Forget everything you ever learned about mixing plant nutrients and fertilizer. You’ve just entered an energetic nutrient world where “less is more” – and better for you and our environment.
First step, in your black measuring container add 30 ounces of clear water.
Second step, give your SmartNute bottle a couple of quick shakes. Now add ONE drop of SmartNute to the 30 ounces of water in your black container and shake a couple times.
In a separate 1 gallon container (like a plastic milk jug), add 1 ounce of the solution from your black container. If you’re growing in soil, you will now use only 1/6 to 1/18 of the liquid fertilizer you normally use for a gallon of mixed nutrients. Add the amount you select (1/6 - 1/18) to the gallon container.
Now top off the one gallon container with clear water. Shake a few times and YOU'RE DONE.
You just made 1 gallon of final solution. Begin using 1/6 at first and gradually reduce your input rates to 1/18 depending on NPK used when growing in soil. (See below for hydroponic)
If you’re using hydroponic or aeroponic methods you can begin with 1/8 the nutrients you normally use and gradually reduce your input use to 1/40 if you’re using high NPK for large leaf basil or lettuce.
With SmartNute you can help reduce ecosystem pollution over 80% including reducing your salts buildup over 80% too. Keep out of direct sunlight. Avoid placing your SmartNute near electromagnetic waves i.e. cell phones, microwaves, computers, fluorescent lights, etc.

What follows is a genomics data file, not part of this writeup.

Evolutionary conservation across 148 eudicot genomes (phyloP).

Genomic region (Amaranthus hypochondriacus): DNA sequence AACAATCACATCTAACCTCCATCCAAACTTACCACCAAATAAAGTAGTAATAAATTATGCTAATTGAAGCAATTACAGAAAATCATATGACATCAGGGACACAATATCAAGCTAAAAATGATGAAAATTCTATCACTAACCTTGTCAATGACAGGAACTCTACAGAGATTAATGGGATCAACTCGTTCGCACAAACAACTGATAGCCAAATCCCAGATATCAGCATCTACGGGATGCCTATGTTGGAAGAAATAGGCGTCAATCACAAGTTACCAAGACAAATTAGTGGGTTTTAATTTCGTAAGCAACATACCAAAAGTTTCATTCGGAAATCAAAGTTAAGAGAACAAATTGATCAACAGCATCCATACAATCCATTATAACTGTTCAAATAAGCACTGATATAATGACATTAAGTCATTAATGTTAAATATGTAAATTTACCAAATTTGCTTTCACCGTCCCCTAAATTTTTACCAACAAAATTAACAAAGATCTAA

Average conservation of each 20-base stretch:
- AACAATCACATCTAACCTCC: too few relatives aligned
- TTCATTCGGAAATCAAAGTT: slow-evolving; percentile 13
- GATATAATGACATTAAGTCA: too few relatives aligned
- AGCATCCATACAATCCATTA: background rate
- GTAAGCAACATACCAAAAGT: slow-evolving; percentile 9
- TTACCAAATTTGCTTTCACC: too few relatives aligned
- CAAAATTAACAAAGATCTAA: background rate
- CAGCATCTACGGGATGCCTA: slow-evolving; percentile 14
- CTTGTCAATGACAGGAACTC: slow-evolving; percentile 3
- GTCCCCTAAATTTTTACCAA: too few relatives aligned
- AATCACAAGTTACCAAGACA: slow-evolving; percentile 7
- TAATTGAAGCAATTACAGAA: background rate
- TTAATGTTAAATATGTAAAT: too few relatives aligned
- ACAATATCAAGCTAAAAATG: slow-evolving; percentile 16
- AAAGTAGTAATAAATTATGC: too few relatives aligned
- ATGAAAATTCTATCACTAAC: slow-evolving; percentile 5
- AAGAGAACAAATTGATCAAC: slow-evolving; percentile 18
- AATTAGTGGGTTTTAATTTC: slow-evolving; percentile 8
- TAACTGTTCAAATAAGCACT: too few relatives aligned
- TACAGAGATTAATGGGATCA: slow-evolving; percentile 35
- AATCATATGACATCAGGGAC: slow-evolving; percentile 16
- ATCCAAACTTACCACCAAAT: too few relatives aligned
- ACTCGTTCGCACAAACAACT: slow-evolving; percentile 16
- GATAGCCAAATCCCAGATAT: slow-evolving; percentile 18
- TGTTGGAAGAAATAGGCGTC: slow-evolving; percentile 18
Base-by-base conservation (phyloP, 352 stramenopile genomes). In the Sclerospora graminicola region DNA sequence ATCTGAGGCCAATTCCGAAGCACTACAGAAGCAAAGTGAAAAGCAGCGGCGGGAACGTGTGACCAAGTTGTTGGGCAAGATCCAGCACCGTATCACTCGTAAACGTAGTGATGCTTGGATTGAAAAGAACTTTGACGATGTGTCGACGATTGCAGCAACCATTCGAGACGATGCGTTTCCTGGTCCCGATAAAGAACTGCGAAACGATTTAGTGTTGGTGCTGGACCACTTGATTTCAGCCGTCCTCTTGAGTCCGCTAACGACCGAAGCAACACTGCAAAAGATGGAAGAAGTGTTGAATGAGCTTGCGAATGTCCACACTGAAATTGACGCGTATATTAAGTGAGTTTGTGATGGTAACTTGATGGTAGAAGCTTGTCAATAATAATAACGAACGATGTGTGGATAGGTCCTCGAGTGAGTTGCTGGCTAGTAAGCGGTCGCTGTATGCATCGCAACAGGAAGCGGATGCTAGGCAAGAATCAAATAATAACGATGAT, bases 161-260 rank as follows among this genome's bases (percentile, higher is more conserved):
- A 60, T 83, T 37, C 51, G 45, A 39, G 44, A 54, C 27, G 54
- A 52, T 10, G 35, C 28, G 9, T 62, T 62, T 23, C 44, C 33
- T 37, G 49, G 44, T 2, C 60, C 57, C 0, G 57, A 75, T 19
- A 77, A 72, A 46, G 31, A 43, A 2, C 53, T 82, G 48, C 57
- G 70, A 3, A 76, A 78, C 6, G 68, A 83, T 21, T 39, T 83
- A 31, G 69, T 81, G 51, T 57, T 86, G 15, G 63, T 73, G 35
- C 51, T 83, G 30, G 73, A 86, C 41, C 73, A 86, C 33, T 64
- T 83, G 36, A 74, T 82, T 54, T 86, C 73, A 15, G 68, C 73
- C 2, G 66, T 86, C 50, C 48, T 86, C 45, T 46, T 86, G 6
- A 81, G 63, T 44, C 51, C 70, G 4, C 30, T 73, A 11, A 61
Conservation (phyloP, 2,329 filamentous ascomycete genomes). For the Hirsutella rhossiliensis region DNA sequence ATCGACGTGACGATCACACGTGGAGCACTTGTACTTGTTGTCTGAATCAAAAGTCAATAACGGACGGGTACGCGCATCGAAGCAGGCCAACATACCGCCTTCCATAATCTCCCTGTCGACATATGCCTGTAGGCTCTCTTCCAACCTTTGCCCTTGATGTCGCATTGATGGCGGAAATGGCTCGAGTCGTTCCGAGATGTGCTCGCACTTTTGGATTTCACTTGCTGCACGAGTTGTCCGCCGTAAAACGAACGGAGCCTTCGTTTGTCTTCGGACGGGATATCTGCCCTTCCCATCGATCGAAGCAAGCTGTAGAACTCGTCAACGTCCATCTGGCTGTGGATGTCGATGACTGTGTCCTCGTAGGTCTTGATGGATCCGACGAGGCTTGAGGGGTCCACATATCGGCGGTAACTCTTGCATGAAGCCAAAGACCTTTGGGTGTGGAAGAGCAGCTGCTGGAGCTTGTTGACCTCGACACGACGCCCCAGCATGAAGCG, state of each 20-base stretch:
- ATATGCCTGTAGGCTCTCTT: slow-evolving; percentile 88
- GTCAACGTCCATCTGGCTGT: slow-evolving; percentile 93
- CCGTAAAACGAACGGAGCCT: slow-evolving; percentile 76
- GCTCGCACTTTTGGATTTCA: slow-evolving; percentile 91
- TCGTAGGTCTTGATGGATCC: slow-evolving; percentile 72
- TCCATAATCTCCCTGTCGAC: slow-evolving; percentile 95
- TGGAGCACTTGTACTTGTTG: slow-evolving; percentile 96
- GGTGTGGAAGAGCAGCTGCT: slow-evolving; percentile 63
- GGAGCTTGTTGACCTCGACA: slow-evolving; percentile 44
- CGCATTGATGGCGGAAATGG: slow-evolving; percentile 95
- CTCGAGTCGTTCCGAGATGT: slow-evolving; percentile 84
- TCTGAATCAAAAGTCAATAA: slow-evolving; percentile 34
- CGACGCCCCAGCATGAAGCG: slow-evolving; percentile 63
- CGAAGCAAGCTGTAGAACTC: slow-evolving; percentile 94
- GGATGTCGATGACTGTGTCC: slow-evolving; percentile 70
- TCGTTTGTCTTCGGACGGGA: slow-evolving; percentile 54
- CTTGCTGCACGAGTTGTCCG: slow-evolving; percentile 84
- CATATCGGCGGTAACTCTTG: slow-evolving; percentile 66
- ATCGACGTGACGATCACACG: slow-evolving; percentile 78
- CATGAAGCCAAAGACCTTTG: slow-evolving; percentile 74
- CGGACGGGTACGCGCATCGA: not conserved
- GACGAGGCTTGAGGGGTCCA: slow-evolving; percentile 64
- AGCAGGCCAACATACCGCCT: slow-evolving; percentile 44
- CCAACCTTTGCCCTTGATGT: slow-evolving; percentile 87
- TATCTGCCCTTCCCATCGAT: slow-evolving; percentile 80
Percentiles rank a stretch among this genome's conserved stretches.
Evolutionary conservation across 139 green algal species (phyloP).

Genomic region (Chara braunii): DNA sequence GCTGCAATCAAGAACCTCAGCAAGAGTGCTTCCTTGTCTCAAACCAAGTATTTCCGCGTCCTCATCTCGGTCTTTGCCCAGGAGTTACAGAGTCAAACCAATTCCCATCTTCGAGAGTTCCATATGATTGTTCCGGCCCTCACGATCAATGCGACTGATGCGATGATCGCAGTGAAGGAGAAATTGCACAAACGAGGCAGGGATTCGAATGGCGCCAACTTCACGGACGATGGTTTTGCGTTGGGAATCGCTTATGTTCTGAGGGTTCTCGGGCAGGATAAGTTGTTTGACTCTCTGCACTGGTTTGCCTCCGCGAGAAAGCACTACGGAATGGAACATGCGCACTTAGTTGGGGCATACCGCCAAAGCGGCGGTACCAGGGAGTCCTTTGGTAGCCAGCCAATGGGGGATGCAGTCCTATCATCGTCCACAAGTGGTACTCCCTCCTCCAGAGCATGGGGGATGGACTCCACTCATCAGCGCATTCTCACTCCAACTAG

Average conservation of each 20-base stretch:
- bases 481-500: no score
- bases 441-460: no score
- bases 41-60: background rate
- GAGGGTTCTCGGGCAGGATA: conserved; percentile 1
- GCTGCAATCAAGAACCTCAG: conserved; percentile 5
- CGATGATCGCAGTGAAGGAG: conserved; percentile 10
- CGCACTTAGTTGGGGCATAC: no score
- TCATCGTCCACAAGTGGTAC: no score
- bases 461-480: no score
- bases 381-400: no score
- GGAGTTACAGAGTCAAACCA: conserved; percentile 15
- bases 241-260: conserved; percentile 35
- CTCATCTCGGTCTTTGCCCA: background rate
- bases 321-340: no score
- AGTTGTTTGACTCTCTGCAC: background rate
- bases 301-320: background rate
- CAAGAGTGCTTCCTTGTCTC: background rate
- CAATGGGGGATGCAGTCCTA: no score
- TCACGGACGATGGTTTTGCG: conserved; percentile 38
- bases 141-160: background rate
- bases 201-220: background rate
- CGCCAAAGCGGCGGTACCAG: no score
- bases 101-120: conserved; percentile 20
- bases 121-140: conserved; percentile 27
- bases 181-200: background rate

When not in use, keep your SmartNute in the aluminum canister to protect from electromagnetic waves. Send your pics, questions, and comments to firstname.lastname@example.org. Thank you for your interest!
Note: Your 30 ounces of water in your black container (with one drop of SmartNute) will make 30 gallons of fertilizer and nutrient solution. If you need to make larger amounts remember to use one drop of SmartNute for each 30 gallons of mixed solution (liquid fertilizer or nutrient + SmartNute = mixed solution).
If you’re using a hydroponic nutrient that calls for 1 teaspoon per gallon and you are making 8 gallons, you will now use only 1 teaspoon for all 8 gallons (gradually working up to 40 gallons depending on higher NPKs used).
If you’re a farmer using 3 gallons of fertilizer per acre, you will now use only 1/6 that amount to begin. You will gradually reduce your inputs to 1/18 depending on your crop and higher NPK used.